STEPHEN IBBETSON hears Sam Burgess’ plans for turning Warrington Wolves’ fortunes around.
“WHAT’S been happening in the past hasn’t worked, so sometimes you’ve got to step outside the box and try something different. I guess that’s me.”
Sam Burgess knows his appointment as Warrington head coach is an unusual one – and he’ll be hoping that is exactly why it works.
The club needs it to. Take away the near-misses of recent times, the dashed future dreams and the constant ‘always your year’ jibes; the past two years have been traumatic enough in their own right for supporters.
Their last appointment seemed a solid and logical one in Daryl Powell, a man with a huge amount of experience in the bank and a fine track record, not least in revitalising Castleford.
But it proved to be the wrong man at the wrong club, and his time in charge brought only a tortuous decline – in fact not one, but two, in each season he had in charge.
Even before Powell, Warrington were not exactly challenging. They lost in the first round of the play-offs three years running under Steve Price (despite top-four finishes each time) after their most recent Grand Final appearance in that coach’s first season, in 2018.
The period in which they reached Old Trafford four times in seven years is well and truly over. This is a new time, and almost entirely a new team.
Now there’s another new coach, and new in almost every sense. This is Burgess’ first high-level head-coaching role, four years after a distinguished playing career was brought to a premature end.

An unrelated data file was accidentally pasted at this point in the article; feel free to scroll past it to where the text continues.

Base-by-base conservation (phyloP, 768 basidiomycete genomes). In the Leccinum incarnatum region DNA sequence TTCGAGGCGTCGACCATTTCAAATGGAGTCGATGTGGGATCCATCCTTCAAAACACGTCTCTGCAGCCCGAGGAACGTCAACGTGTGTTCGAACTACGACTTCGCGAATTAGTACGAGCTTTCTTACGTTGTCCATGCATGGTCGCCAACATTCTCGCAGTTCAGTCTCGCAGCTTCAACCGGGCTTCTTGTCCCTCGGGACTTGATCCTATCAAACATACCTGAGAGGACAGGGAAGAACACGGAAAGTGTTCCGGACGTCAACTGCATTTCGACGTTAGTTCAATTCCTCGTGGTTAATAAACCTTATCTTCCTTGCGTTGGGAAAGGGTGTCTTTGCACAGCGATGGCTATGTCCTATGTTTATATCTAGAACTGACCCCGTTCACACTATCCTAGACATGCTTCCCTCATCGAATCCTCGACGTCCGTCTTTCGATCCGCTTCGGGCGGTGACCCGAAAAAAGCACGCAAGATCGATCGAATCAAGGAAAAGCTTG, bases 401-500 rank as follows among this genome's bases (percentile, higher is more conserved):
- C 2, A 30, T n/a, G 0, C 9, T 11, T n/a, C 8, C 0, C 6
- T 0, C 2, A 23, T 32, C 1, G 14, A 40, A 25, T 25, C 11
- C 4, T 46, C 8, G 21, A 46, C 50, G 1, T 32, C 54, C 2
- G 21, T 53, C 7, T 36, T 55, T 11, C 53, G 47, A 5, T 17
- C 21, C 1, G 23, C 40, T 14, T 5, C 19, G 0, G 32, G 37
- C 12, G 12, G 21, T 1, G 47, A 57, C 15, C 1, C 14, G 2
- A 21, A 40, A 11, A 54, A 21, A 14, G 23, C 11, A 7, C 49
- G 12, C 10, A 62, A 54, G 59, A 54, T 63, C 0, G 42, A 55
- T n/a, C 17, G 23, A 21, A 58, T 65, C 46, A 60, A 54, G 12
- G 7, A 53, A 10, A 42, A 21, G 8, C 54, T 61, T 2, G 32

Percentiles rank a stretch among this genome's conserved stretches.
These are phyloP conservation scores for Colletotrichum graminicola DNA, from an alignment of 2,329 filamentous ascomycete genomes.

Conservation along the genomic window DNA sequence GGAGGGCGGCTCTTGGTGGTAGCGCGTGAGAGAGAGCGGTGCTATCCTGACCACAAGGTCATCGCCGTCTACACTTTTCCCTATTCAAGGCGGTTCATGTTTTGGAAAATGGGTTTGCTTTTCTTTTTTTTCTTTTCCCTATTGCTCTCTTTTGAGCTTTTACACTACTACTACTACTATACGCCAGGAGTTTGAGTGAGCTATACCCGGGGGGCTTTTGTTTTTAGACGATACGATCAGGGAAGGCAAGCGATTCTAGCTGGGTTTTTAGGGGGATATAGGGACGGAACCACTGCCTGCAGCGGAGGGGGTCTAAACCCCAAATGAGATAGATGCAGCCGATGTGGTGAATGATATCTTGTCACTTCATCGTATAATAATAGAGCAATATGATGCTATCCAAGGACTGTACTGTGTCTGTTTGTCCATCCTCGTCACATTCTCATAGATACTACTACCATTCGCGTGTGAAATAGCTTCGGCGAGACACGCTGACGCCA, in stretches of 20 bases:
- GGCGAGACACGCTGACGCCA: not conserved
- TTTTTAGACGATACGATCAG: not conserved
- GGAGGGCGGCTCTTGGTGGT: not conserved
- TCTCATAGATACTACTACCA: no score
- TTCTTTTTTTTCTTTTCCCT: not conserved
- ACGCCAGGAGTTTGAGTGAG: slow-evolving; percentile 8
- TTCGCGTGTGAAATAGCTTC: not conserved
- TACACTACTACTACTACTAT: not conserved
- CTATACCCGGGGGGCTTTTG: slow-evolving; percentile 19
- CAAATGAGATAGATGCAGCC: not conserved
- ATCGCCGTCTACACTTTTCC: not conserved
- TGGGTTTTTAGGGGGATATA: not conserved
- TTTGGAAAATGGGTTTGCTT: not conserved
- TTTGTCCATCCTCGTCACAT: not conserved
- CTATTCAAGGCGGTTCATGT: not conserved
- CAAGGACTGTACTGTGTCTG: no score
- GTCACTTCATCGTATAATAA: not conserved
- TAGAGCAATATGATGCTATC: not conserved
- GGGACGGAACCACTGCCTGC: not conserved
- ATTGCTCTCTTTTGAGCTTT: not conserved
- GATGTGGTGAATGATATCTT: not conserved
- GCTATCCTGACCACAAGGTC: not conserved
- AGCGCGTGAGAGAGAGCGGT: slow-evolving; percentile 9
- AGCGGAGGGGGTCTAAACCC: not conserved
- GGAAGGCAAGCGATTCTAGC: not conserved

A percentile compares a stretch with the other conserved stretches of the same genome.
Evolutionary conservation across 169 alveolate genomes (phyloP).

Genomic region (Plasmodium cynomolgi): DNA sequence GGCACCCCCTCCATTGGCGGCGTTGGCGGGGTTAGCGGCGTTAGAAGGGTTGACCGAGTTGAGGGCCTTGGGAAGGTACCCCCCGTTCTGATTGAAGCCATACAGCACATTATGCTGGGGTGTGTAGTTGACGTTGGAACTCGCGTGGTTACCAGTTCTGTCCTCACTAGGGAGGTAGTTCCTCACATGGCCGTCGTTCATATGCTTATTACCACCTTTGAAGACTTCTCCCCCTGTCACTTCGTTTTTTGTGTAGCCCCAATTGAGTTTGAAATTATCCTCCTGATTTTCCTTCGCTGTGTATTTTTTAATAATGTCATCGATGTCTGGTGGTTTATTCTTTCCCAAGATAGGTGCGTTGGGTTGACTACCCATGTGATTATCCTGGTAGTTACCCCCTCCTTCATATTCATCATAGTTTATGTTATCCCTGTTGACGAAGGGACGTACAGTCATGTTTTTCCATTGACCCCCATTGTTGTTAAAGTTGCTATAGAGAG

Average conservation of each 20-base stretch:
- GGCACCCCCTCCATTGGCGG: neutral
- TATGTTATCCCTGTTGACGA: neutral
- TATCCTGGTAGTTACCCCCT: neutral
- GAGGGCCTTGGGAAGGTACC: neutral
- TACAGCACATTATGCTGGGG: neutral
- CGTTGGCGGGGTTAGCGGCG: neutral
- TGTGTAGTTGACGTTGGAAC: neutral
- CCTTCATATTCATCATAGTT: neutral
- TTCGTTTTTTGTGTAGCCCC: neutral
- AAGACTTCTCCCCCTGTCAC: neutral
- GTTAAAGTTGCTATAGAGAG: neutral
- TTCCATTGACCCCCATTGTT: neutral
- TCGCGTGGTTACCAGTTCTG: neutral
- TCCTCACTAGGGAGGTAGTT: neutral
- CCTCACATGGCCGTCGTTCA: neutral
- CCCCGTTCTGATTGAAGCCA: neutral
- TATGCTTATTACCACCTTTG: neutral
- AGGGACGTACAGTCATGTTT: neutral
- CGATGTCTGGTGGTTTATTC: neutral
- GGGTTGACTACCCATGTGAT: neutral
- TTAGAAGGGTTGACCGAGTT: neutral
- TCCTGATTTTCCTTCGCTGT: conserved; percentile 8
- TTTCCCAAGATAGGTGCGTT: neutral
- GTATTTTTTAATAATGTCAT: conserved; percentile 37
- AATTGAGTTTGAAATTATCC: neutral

He’s the youngest coach in Super League, turning 35 next week, and returning to the competition for the first time since leaving Bradford for the bright lights of South Sydney way back in 2009.
Part of the NRL furniture for so long, he knows what a top set-up should look like and was part of one as player and assistant coach at the Rabbitohs.
If Warrington wanted fresh and different, they got it. But what else will they get from Burgess?
He is keen not to reveal much regarding the style of play: “I’ve got a bit of an idea, but I think it’s going to evolve as well.
“My idea might not fit what the team want to play like, so we’ve got to find the middle ground. Ask me that in a few months’ time.”
Clearly something needs to change at Warrington, so what? Having observed the end of their 2023 season from afar with great interest following his appointment, Burgess doesn’t believe a complete overhaul is required so get them competing again.
“The biggest challenge is internally. There are things we can do as a team that need to be better,” he says.
“At the back end of the season you saw plenty of spirit and fight. We have to tidy up some technical things. It’s not drastic changes.
“I’m not coming here to blow this place up. I’m coming here to make it better. I’ll be a great sounding board and hopefully a leading voice.”